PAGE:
The home, built by Nies Homes, features four bedrooms, four-and-a-half  baths, a master suite, a man cave in the garage with a bonus room above, specialty wine and craft rooms in the basement and an oversized covered deck. Local cabinet manufacturer, R.D. Henry, was named local sponsor of the cause and donated cabinets for the home. Located at The Oaks in Derby, Kan., the St. Jude Dream Home has an estimated value of $420,000.

Country Kitchen
“We chose to take on this project because we think it is an amazing cause,” said Kate Caplan of Wichita, Kan.-based Kitchen & Bath Expressions, who completed the design for the kitchen and one bath in the home.

To make the kitchen feel grand and luxurious, Caplan double stacked cabinets throughout the space and used rustic, white finishes to bring in a country feel. For the island, a sleek cabinet finish called Tattered Fence from R.D. Henry was used to accentuate the piece from the perimeter cabinetry.

A new touch faucet, donated by Brizo, was selected for the main kitchen sink, along with Whirlpool appliances donated from Metro Appliances & More. Caplan chose quartz countertops, donated by Quality Granite & Marble, because of the material’s growing popularity. Light fixtures from Accent Lighting with a glass interior and black lining add a final modern touch to the contemporary country design.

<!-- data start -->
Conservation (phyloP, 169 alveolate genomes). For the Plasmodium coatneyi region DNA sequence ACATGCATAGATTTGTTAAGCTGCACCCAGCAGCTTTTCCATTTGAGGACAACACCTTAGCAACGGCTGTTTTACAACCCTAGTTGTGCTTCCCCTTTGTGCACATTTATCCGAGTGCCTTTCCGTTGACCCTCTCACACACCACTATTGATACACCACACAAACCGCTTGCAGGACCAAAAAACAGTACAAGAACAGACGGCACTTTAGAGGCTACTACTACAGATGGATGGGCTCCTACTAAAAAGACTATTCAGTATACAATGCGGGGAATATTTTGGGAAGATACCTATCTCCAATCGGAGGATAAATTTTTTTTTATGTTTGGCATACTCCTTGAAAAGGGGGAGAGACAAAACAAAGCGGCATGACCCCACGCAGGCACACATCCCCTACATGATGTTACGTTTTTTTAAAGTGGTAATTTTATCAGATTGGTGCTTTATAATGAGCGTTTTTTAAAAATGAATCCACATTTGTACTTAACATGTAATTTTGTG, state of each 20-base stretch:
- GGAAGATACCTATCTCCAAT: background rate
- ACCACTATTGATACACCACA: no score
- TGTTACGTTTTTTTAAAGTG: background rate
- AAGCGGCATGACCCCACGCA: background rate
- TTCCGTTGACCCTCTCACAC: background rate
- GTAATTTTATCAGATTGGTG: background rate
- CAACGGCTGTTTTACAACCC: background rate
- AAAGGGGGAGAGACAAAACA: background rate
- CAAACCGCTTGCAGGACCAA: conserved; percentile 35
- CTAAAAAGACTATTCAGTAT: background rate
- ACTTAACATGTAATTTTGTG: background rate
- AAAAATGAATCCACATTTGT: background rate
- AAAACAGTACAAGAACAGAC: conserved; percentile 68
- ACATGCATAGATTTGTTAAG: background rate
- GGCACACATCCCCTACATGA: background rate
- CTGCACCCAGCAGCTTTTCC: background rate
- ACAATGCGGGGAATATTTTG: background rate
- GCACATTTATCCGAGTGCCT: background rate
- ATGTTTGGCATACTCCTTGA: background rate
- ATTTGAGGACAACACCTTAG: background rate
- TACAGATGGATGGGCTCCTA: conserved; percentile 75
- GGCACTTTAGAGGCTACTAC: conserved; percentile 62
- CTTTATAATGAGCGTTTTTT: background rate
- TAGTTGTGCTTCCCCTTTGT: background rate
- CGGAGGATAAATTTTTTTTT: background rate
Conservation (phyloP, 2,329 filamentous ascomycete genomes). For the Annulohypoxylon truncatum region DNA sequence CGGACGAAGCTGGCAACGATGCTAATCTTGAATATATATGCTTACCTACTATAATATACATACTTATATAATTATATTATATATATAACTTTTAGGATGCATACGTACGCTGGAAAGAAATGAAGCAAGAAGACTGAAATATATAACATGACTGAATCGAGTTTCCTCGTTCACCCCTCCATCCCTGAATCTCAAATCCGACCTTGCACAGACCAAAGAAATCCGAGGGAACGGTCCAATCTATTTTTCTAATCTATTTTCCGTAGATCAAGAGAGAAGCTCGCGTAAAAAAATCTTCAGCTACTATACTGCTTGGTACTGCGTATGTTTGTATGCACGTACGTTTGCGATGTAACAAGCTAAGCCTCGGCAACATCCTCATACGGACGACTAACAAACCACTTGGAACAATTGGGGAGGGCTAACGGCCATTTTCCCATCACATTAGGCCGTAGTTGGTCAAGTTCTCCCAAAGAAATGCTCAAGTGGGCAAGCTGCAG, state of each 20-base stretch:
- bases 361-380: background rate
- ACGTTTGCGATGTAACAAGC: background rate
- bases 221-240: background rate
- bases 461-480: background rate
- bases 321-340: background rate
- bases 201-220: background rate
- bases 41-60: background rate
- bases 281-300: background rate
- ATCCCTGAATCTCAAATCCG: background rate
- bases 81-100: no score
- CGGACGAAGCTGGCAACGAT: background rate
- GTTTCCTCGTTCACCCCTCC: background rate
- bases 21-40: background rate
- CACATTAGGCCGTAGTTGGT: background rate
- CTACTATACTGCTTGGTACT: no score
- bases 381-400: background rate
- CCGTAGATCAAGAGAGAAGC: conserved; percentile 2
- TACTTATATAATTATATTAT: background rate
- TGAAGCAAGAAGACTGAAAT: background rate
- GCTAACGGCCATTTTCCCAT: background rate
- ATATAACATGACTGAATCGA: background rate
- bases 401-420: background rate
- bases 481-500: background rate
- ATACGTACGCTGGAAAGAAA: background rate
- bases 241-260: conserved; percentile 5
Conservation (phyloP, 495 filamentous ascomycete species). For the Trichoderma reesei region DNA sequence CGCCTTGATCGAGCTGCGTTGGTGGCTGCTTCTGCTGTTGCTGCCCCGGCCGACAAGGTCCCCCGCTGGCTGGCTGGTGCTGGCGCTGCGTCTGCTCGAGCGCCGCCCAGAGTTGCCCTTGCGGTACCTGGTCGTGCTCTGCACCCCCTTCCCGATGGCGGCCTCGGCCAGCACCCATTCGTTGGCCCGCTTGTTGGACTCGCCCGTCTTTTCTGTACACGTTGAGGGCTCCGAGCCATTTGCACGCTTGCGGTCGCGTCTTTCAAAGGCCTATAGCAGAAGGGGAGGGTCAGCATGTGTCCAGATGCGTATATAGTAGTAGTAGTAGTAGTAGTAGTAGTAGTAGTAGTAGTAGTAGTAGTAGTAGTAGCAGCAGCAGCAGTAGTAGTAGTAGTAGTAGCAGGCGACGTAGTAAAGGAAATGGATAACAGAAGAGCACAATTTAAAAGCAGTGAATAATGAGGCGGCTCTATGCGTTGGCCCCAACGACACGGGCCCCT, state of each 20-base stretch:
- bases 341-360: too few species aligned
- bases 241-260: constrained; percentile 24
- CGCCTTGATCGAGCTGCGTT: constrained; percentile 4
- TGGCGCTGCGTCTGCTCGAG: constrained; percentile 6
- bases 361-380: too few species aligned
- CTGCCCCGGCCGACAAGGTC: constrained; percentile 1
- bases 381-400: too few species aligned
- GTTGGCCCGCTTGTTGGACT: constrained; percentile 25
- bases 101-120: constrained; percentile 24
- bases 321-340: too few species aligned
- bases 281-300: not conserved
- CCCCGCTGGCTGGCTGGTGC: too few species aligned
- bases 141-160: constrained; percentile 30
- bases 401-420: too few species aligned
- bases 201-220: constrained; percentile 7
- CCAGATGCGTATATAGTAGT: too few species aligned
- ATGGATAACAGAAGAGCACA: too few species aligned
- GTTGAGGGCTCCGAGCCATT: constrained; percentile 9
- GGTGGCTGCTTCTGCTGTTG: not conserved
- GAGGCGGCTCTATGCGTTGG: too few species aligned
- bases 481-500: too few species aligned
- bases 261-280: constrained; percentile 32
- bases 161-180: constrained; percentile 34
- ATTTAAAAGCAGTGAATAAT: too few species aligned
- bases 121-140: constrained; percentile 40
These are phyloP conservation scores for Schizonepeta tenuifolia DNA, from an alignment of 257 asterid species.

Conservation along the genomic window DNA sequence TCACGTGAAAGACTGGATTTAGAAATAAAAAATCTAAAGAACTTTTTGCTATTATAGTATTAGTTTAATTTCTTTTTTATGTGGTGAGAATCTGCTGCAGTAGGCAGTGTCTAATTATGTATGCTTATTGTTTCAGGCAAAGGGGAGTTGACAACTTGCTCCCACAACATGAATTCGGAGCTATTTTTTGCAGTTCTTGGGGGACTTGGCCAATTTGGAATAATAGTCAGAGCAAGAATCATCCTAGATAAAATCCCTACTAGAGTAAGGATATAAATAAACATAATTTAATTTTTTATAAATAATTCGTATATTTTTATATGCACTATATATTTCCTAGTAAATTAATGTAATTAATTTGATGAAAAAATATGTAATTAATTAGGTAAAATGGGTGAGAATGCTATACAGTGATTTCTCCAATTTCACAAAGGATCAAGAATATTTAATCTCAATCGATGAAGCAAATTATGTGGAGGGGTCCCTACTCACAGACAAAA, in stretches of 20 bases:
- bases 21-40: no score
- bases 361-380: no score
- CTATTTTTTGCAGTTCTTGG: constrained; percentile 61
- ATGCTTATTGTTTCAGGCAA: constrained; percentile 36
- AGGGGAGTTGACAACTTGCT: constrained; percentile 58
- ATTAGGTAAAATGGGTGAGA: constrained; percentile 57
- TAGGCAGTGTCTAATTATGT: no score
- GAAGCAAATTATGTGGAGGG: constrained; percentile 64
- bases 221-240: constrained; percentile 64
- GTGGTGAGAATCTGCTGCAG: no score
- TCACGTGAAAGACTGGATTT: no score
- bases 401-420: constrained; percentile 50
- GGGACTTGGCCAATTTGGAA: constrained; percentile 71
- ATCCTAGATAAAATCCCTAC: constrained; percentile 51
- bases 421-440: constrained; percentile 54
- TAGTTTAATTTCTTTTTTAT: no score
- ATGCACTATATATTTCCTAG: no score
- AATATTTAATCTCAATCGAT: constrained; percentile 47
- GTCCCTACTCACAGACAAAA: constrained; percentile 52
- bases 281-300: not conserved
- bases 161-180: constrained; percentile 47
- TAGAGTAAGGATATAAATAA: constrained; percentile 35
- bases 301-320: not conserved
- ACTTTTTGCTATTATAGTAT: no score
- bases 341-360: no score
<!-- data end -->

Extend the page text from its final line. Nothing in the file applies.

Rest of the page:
Bold Powder Room
“The powder bath is always an area where we can really get creative and use different and bold finishes you wouldn’t normally see in a bathroom,” said Caplan.

In the powder room, the design team wanted to create a fun and creative space that would make a statement. A gold faucet and gold hardware stand out against a gray vanity with an above-counter sink. Gold pendant light fixtures and bath accessories also highlight the mosaic tile backsplash, which includes white, gray and gold tiles.

“It was a rewarding experience to see a community of building contractors and vendors come together selflessly to donate their time, services and products to make this a reality,” said the designer.